Nothing says summer like spending time in the great outdoors. With the temperatures getting warmer, and the official start of summer just weeks away, now is the right time to start thinking of where to go for that perfect outdoor getaway. Leafcanoer, Daijie, has plenty of suggestions for places to experience the outdoors. One such place is Zion National Park, which Daijie shares in her leaf titled, “Zion Family Adventure.”
Zion National Park is located near Springdale, Utah, in the Southwestern part of the United States. It covers an area of 229 square miles, and features geological highlights like a 15 mile long and half mile deep canyon called Zion Canyon, freestanding arches, and a tributary of the Colorado River called Virgin River. Popular among avid hikers and day trippers alike, Zion National Park offers beautiful views, and an abundance of outdoor activities to keep any visitor happy and satisfied.
Zion National Park has a long and varied history. The first people to have inhabited the area that is now part of Zion were called the Anasazi. Known to be the ancestors of the Pueblo Native Americans, the Anasazi lifestyle centered on agriculture and the cultivation of crops. Despite being in the middle of the desert, Zion offered three things that made farming in the area ideal: a level area for growing crops, a river, and an adequate growing season. After years of living off the land, however, drought and overuse led the Anasazi to move southeast. Subsequent inhabitants of Zion have come and gone, including the Paiute people, as well as European and American settlers. All of these people had to cope with the harshness of the desert climate and landscape. For visiting history buffs, there are archaeological sites that exist throughout Zion, allowing visitors to catch a glimpse of what life was like for the early inhabitants of this area.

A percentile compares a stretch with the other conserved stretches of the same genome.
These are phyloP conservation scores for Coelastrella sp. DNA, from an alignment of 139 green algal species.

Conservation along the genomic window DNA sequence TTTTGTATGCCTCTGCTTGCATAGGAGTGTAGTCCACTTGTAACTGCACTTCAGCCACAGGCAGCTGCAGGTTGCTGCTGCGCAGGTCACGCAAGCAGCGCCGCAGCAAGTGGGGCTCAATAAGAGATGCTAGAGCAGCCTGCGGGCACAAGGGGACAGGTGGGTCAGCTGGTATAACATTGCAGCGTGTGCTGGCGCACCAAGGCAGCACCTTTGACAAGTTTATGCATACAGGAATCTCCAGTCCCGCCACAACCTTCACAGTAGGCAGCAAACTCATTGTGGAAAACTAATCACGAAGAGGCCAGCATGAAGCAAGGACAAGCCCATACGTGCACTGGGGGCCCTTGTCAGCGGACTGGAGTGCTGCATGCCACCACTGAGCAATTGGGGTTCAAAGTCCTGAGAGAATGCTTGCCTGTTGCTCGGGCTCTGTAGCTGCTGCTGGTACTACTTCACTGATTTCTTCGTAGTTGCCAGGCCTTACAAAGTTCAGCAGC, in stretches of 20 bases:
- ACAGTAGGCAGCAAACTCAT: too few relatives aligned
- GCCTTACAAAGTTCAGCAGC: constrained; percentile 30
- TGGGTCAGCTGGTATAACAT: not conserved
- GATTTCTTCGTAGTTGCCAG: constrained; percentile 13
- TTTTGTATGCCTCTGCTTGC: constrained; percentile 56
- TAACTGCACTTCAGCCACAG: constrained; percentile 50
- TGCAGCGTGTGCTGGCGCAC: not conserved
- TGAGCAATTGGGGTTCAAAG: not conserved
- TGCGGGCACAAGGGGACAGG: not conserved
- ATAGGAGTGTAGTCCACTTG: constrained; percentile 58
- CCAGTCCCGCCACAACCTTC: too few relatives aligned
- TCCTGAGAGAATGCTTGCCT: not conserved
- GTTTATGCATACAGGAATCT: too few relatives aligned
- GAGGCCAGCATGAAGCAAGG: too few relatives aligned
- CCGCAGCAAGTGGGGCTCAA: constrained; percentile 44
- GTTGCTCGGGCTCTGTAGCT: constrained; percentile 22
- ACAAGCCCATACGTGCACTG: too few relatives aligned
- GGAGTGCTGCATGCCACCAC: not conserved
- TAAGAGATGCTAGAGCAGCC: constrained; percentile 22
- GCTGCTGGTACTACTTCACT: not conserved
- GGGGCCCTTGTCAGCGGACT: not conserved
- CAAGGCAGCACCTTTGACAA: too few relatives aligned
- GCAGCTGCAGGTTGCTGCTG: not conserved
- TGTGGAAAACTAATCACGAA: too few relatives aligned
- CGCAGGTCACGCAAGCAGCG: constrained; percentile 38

Zion National Park’s diverse natural landscape, formed from 250 million years of changing climates and geography, draws millions of visitors each year, making it one of the most visited national parks in the United States. The park contains geological features ranging from high plateaus, deep sandstone canyons, rivers, springs, and waterfalls. There are also 2,000 foot Navajo sandstone cliffs. Over 1,000 plant species exist in Zion, including prickly pears, cholla, and yucca. Among the wildlife that live at the park are 67 species of mammals, 29 species of reptiles, 7 species of amphibians, 9 species of fish, and 207 species of birds, according to the National Park’s website.
Popular activities for visitors to Zion include backpacking, camping, canyoneering, climbing, and hiking. The park offers 90 miles of trails for backpacking and hiking. There are 37 designated backpacking sites and three campgrounds for drive up camping. For canyoneering and hiking, The Narrows is a great spot to spend the day. Covering the narrowest section of Zion Canyon, the Narrows has a small section that is paved, while the rest of the hike involves wading through the Virgin River. Another popular hike, for the more advanced hiker, is The Subway, a strenuous 9 mile hike that involves route finding, creek crossing, rappelling, and scrambling over boulders.
Another highlight of Zion National Park is Kolob Canyons, which is located 40 miles north of Zion Canyon and 17 miles south of Cedar City. The canyons offer scenic views, which visitors can see along a five-mile drive through Kolob Canyons Road. For a more up close and personal view, visitors to Kolob Canyons can choose to hike the canyons, or go further into the wilderness for backpacking.
Whether visiting for a day trip, or coming for a multi-day camping trip, Zion National Park offers something for everyone. With its beautiful landscape and scenic hikes, Zion National Park is worth a visit at any time of the year.
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